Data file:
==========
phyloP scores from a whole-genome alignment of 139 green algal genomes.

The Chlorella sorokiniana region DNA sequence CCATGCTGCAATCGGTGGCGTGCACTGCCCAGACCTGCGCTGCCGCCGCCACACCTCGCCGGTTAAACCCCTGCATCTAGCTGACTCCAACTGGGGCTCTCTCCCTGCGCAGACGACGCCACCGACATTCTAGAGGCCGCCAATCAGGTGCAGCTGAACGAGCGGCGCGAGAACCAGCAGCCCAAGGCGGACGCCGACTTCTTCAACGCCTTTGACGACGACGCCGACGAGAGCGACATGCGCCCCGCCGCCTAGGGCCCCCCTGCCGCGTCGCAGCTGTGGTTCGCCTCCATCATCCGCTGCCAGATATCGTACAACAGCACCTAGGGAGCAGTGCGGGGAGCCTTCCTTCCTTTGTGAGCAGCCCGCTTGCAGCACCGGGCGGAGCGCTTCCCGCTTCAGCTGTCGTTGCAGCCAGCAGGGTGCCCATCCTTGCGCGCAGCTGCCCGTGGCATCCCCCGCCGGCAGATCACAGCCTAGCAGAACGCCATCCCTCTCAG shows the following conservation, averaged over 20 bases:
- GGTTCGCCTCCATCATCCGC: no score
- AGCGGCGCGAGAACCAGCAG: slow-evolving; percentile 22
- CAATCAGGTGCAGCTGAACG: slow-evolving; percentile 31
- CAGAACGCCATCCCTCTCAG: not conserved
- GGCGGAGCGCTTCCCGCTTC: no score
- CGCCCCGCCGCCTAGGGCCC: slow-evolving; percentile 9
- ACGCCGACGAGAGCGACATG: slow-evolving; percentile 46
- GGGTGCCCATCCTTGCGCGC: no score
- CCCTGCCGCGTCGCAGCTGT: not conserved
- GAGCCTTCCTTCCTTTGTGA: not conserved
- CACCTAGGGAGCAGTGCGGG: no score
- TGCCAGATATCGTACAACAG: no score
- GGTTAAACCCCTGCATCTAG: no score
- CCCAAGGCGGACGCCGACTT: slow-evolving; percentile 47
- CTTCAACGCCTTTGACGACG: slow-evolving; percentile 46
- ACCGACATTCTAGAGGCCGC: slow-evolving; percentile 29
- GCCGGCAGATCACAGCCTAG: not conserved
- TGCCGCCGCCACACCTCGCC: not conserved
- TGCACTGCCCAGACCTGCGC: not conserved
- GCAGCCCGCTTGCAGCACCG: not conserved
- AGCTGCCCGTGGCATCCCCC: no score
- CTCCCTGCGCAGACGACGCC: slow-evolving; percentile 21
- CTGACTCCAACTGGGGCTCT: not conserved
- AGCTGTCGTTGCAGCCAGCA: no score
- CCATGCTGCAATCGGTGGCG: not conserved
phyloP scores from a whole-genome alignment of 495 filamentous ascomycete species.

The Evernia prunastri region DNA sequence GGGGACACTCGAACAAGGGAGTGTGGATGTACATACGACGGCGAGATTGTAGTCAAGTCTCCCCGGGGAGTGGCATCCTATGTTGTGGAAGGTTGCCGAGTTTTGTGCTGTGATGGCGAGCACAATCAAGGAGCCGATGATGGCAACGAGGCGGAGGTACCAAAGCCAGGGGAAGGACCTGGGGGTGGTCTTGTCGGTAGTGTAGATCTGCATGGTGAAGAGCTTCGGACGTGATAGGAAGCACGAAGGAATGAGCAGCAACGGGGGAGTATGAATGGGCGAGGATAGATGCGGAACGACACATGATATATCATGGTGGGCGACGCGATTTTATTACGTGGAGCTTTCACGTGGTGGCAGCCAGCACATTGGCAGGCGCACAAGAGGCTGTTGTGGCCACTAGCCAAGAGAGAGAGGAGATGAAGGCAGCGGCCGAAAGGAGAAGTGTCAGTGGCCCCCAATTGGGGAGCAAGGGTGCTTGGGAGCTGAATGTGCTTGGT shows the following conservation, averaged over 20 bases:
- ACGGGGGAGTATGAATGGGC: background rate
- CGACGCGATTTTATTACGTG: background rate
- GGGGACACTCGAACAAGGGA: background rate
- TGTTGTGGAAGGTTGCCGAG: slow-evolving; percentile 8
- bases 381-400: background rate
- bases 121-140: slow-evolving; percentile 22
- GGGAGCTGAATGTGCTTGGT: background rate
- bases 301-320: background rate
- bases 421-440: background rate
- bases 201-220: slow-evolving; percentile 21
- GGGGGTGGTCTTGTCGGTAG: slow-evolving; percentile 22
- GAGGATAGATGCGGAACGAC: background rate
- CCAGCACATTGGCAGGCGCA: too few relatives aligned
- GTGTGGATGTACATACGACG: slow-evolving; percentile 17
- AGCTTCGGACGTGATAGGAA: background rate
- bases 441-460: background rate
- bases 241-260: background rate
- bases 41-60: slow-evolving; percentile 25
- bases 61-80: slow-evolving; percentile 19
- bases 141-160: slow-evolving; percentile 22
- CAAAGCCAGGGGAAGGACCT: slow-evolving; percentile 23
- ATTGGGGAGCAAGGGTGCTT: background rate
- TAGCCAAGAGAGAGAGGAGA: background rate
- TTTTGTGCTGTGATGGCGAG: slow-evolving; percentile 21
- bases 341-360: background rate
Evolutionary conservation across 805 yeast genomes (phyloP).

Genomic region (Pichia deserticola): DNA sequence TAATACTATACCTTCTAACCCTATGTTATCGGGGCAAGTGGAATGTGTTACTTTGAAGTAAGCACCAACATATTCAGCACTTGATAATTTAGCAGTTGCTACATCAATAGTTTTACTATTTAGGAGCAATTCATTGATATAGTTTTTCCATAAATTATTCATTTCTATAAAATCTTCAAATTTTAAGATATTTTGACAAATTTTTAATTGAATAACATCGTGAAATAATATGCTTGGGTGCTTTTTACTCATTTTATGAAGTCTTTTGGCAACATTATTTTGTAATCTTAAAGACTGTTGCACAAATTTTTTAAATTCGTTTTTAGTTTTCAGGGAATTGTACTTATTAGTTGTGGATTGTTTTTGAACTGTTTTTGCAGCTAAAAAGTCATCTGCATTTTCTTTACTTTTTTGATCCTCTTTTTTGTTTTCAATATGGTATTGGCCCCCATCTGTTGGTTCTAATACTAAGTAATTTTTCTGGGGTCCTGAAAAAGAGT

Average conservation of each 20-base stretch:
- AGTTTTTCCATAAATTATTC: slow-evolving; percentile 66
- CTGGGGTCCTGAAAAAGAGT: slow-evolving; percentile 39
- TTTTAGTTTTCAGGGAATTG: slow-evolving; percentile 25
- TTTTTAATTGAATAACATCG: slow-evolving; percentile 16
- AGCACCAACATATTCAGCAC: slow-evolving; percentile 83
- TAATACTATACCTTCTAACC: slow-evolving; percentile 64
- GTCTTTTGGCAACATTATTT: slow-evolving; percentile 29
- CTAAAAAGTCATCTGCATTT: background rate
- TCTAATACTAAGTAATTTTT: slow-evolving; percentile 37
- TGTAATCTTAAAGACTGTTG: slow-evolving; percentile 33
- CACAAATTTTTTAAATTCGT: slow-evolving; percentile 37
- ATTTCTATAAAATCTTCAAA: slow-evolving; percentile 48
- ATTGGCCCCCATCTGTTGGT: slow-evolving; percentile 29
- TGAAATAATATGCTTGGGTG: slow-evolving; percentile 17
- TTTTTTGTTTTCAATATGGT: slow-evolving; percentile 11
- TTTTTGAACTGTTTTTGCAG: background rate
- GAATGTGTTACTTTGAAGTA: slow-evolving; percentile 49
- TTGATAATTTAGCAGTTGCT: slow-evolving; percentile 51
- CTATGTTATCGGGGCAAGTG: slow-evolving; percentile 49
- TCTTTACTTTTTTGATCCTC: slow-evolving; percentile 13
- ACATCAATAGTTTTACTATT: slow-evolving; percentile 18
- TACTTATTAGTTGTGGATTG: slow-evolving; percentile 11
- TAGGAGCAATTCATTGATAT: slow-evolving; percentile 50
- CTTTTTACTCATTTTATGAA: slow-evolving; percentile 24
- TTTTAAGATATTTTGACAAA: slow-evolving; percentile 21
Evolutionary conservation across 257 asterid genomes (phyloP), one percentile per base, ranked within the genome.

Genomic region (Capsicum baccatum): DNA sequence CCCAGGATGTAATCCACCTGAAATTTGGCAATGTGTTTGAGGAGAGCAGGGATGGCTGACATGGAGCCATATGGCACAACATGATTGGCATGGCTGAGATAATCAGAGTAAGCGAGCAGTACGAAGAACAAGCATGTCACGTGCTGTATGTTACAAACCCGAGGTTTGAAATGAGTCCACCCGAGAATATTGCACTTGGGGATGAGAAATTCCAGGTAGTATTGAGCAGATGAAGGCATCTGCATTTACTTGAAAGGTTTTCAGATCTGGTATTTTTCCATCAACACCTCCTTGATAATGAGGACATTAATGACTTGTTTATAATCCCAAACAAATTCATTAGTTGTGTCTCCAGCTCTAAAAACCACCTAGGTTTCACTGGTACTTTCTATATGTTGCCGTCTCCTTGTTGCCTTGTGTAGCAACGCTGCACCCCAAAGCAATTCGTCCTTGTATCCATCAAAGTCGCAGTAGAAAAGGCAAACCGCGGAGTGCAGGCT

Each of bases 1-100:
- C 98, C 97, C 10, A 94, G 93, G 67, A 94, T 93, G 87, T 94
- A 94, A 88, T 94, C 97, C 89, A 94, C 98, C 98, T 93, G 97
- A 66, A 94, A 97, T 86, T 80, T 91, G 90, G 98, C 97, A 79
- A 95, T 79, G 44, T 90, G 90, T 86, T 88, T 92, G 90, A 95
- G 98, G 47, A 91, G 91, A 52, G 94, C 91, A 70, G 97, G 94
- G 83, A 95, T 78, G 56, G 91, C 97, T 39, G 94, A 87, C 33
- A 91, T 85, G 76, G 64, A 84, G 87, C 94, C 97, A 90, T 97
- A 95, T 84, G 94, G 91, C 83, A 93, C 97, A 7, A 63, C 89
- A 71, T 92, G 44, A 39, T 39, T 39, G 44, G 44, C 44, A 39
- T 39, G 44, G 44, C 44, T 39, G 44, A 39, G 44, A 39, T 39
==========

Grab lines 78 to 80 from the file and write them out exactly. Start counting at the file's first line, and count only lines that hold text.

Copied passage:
- ACATCAATAGTTTTACTATT: slow-evolving; percentile 18
- TACTTATTAGTTGTGGATTG: slow-evolving; percentile 11
- TAGGAGCAATTCATTGATAT: slow-evolving; percentile 50